(社説)防衛省の隠蔽 良心はどこへいった

April 26, 2014
EDITORIAL: Bullying cover-up casts doubts on the Defense Ministry’s moral integrity
(社説)防衛省の隠蔽 良心はどこへいった

A cover-up scandal concerning the 2004 suicide of a Maritime Self-Defense Force seaman has brought to the fore the Defense Ministry’s willingness to go to any length to keep embarrassing facts in the dark.

The ministry appears determined to sweep any inconvenient documents under the carpet through organization-wide efforts and relentlessly attack any whistle-blowers.

On April 23, the Tokyo High Court acknowledged the deliberate concealment of internal documents that showed the seaman of the MSDF destroyer Tachikaze was bullied by a senior officer.
The existence of the documents came to light only after a lieutenant commander exposed the cover-up by submitting a statement to the high court, saying the MSDF was hiding the documents.

If the lieutenant commander had not acted, the organization’s failure to stop the bullying would have never become known to the public.

Despite being an organization whose mission is to protect the lives of people, the ministry made every effort to obscure the truth in order to protect itself, without reflecting on the seriousness of the loss of a life.

The ministry clearly needs to do some soul-searching. It should carry out an immediate and exhaustive investigation into the case to find out who ordered the concealment of the documents and who knew the facts, and then publish the findings.

The concealed documents were the results of a survey covering all 190 crew members of the Tachikaze to see whether bullying was a factor in the seaman’s suicide. They also included records of comments made by crew members who knew what happened and were interviewed as part of the ministry’s in-house inquiry.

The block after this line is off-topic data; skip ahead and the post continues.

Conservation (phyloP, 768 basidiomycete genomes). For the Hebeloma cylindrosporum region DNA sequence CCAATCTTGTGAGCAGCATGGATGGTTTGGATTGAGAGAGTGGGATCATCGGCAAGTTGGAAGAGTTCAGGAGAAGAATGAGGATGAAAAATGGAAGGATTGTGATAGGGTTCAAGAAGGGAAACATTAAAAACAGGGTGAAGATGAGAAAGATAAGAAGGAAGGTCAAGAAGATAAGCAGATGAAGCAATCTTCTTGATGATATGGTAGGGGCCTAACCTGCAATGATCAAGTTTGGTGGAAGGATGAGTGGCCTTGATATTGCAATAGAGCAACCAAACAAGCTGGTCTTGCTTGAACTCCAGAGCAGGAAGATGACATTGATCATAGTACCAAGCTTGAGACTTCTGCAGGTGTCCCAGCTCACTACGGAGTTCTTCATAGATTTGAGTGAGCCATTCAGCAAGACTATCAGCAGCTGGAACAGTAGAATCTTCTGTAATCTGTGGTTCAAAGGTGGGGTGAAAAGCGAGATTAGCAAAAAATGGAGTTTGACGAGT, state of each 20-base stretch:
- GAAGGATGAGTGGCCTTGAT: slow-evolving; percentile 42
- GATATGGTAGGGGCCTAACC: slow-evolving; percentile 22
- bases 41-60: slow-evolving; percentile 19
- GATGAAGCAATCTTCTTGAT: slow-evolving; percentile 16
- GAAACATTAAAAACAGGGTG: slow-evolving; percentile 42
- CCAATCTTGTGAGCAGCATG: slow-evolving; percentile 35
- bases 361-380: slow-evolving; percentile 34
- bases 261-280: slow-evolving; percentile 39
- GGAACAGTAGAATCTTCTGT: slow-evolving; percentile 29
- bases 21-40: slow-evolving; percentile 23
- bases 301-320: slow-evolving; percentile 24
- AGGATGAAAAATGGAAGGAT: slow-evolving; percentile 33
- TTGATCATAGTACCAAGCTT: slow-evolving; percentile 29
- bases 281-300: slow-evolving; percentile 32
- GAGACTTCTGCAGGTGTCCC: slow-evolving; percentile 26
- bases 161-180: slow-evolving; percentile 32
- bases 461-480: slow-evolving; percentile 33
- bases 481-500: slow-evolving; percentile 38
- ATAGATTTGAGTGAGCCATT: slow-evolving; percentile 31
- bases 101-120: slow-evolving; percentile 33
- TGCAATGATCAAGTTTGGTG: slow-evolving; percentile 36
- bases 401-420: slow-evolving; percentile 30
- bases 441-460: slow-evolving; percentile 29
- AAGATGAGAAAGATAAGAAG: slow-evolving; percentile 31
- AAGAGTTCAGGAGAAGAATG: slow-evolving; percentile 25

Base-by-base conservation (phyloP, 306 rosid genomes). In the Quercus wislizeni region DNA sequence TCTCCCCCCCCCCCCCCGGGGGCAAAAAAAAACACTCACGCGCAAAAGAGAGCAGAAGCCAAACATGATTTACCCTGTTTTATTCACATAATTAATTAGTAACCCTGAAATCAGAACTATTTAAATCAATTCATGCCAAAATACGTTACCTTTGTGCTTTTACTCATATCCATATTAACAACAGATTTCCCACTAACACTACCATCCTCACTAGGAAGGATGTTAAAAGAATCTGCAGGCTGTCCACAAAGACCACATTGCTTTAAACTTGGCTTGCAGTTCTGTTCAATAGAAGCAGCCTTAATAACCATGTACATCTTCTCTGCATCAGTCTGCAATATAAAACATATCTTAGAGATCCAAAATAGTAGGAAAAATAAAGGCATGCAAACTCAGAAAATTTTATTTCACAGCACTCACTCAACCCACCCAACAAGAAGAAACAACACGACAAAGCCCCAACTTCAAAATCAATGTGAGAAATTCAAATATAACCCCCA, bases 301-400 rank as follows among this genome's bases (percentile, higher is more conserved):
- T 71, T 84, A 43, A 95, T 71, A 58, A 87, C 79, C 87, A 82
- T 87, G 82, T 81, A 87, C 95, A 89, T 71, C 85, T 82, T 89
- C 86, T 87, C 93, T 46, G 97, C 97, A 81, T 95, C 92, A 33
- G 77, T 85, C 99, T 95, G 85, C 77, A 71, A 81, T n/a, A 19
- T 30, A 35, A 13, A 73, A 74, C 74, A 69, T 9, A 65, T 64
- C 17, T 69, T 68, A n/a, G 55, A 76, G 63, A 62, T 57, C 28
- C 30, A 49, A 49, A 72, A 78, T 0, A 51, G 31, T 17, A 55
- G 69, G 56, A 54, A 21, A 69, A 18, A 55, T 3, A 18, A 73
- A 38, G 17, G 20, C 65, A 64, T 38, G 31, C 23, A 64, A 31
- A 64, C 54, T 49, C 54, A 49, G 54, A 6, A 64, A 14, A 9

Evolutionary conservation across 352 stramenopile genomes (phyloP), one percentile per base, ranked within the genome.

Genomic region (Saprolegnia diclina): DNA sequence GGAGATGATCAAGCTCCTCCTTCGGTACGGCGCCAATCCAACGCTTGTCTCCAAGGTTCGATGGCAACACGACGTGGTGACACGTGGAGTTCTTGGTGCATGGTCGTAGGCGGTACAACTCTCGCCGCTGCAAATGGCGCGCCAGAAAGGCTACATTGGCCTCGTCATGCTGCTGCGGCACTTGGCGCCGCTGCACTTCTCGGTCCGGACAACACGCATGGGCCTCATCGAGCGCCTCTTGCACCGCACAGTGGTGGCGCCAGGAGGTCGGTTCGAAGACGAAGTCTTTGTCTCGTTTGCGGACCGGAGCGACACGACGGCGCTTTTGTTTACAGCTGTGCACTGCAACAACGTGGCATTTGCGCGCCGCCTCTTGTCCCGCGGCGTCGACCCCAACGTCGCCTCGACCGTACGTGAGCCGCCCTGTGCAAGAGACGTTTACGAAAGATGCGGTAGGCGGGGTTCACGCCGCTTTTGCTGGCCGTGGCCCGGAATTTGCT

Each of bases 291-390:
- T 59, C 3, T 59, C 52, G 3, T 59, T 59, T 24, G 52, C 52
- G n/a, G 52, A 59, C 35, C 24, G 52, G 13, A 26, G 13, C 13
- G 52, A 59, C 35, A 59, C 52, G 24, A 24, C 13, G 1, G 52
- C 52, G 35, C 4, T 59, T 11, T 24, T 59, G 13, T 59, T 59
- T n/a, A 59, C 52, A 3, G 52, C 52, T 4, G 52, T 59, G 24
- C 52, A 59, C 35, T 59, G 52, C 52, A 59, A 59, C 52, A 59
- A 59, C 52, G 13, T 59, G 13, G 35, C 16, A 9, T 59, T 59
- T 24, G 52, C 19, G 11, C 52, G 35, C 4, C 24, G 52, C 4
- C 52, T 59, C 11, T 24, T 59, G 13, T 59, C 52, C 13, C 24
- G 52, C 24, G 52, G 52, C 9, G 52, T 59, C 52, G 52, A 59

The victim’s family filed a freedom-of-information request for the survey results, but the MSDF denied their existence.

There is no way to have specific information held by an organization disclosed if the organization claims there is no such information.

The controversial state secrets protection law will come into force by the end of this year amid serious concerns about the disclosure situation in this country.

The law will make it even more likely that information inconvenient to the government will remain undisclosed to the public. This prospect is really distressing.

The only ray of hope in the whole depressing episode is the conscientious act of the lieutenant commander who prevented the scandal from being hushed up.

Revealing the existence of the evidence before the court of appeal was a courageous deed that jeopardized his position within the organization.

The government, however, criticized his remarks as untrustworthy during hearings of the high court.

There must be a considerable number of people within the MSDF who were actually privy to the cover-up. But no one but the lieutenant commander came forward to tell the truth.

The Defense Ministry even considered punishing the officer. That’s simply an outrageous response to his honorable act.

It is not the whistle-blower, but the people who tried to conceal the information who should be punished.

The ministry should promise not to treat the lieutenant commander unfairly.

Ten years have already passed since the seaman committed suicide. If the survey had been disclosed earlier, the trial would not have taken so long, and the lessons from the incident might have been used for the efforts to root out bullying within the SDF.

There is a winner and a loser for every trial. When the government is the defendant, however, it should not focus simply on winning the case.

The government, which exists to serve the public interest, is responsible for offering all evidence that can help clarify the truth during the trial.

For any public entity, the cause of social justice should be of more value than its own organization. The Defense Ministry needs to take this obvious principle to heart.

--The Asahi Shimbun, April 26

by kiyoshimat | 2014-04-28 08:22 | 英字新聞

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